Situation and how to get here
General travelling info
The nearest airport Nærmeste from Terråk is Rørvik, about 1 hour of driving. For the cabins in Vassbygda the nearest airport is Brønnøyund (a bit less than 1 hour). Fom Værnes it is about 3,5 thour of driving to Terråk, a bit further to Vassbygda. Driving distance from Oslo is about 11 hours. you can get a detailed travelling instructions from place of departure to Terråk on gule sider.
In Trondheim it is possible to rent a car at reasonable prices at Rent a wreck (a bit better than the name suggests). In Brønnøysund you find the most reasonable car rental at Ivar og Trygves bilverksted AS. Plane tickets can be ordered onNorwegian or SAS. The latter has lately got a direct flight between Oslo and Brønnøysund.
The Plahte Estate is one of the largest privately owned land areas in Norway. It covers 160.000 acres, offering a variety of sceneries ranging from fjords and varied forests to vast mountain plateaus. Only 12.000 acres are suited for forestry, so our main source of income today is offering exclusive hunting and fishing.
We are 3 persons permanently engaged in the running of the estate, and about 10 people are hired in upon need.
It all began with Julius Jakhelln from Bodø being short of supplies for his lumber company in Spain. He was offered and bought large forest covered areas in Bindal and established a sawmill on Risøya, a small island at the outlet of Bindalsfjorden. In 1877 he invited his Norwegian friend, Frithjof Plahte, who had established a prosperous lumber business in England, to become his associate. Frithjof Plahte accepted, bought a large farm and property at Høvik, outside Oslo, and ran his business with Jakhelln from there.
They later also became the founders of several important industrial enterprises in Norway. The Spanish lumber enterprise changed its name to “La Compania de Maderas” and sailing ships carried timber from Risøya to Spain, the Netherlands and England. Only lumber from large sized trees was in demand, and by 1885 most of those large trees had all been harvested. That same year a law was passed by the government which forbade the export of timber from northern Norway. As a result the sawmill and community at Risøya closed down, and both Jakhelln and Plahte saw more problems than opportunities in the near future. Ownership was settled by a secret bid from each being tossed in a hat, resulting in Frithjof Plahte becoming the sole owner of the estate.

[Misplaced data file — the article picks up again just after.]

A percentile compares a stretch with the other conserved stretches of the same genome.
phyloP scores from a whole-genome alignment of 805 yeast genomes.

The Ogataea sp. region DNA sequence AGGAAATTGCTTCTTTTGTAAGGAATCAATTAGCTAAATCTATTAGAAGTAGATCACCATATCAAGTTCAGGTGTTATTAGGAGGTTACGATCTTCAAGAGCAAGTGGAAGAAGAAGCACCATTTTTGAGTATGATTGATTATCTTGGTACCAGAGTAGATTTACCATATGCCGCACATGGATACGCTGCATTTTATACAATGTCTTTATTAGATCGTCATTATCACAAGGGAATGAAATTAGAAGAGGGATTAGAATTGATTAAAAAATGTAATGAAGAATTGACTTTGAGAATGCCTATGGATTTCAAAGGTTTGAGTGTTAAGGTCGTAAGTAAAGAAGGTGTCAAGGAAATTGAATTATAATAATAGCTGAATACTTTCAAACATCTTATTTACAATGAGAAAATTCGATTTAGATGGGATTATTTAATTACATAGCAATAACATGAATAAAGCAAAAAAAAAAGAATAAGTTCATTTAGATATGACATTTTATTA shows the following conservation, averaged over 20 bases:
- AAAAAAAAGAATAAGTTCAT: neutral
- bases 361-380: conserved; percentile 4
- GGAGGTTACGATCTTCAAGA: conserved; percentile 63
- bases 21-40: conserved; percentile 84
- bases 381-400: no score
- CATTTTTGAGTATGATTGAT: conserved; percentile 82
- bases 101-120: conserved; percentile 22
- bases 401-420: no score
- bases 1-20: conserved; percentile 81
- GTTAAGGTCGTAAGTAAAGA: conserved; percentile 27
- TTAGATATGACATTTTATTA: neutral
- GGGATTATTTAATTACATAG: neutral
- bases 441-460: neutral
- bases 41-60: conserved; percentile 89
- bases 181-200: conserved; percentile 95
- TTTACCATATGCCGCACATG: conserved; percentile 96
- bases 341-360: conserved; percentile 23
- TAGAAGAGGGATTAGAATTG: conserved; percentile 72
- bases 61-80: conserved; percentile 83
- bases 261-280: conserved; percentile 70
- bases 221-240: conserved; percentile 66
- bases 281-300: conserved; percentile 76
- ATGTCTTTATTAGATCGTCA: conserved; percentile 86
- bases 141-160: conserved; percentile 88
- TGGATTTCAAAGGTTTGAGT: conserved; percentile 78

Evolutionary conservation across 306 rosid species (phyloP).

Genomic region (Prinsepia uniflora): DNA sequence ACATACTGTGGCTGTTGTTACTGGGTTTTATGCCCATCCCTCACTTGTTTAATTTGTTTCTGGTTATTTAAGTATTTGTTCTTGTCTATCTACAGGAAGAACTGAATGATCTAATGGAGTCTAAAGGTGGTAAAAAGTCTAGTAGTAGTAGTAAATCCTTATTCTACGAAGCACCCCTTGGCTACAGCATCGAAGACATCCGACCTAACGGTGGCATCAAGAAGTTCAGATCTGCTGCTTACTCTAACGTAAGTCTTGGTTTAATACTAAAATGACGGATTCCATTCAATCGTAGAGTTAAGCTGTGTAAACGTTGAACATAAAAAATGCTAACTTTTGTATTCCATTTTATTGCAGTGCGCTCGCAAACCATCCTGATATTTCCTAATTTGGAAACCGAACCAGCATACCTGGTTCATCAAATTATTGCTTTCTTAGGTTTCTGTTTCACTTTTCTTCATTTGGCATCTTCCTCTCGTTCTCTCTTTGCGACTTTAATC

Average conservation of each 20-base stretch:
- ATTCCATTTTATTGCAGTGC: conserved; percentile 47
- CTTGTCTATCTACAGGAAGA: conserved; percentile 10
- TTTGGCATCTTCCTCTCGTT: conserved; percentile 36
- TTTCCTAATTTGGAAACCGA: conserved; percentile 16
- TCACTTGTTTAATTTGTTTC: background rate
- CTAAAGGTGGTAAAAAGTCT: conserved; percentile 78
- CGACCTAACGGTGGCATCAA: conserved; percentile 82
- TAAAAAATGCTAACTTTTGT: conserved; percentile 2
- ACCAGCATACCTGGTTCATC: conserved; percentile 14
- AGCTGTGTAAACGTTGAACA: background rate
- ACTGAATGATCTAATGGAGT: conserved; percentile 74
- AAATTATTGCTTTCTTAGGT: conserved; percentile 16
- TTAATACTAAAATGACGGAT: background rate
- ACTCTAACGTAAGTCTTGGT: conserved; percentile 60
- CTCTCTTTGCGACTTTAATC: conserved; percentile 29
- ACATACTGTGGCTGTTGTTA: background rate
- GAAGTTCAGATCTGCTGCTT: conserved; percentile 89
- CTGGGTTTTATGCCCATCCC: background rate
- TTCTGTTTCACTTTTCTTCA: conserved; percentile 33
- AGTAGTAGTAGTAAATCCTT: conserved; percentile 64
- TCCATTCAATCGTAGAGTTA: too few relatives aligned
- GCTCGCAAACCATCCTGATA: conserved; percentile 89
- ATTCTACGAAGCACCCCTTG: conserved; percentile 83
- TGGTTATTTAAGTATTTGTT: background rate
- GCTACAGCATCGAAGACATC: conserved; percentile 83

Frithjof Plahte died in 1899, leaving the estate to his widow, Marie Plahte. She was strongly attached to Bindal, spent her summers at Terråk, and was very conscious of her responsibility towards everything and everybody until her death in 1937..I
In connection with the financial set backs and banking crisis in the 1920’s, Viktor Plahte mortgaged, and later lost, his half of the estate in Bindal. It was bought back in 1931 by Frithjof Möinichen, who the same year married Asta Poulsson. They moved to Terråk and started the building of the new Bindalsbruket with a hydro power plant, sawmill, planing mill, a door and window factory, quay etc. Plahte had a Master degree in Forestry from the University of Toronto in Canada, and became a pioneer in introducing modern forest management in Norway.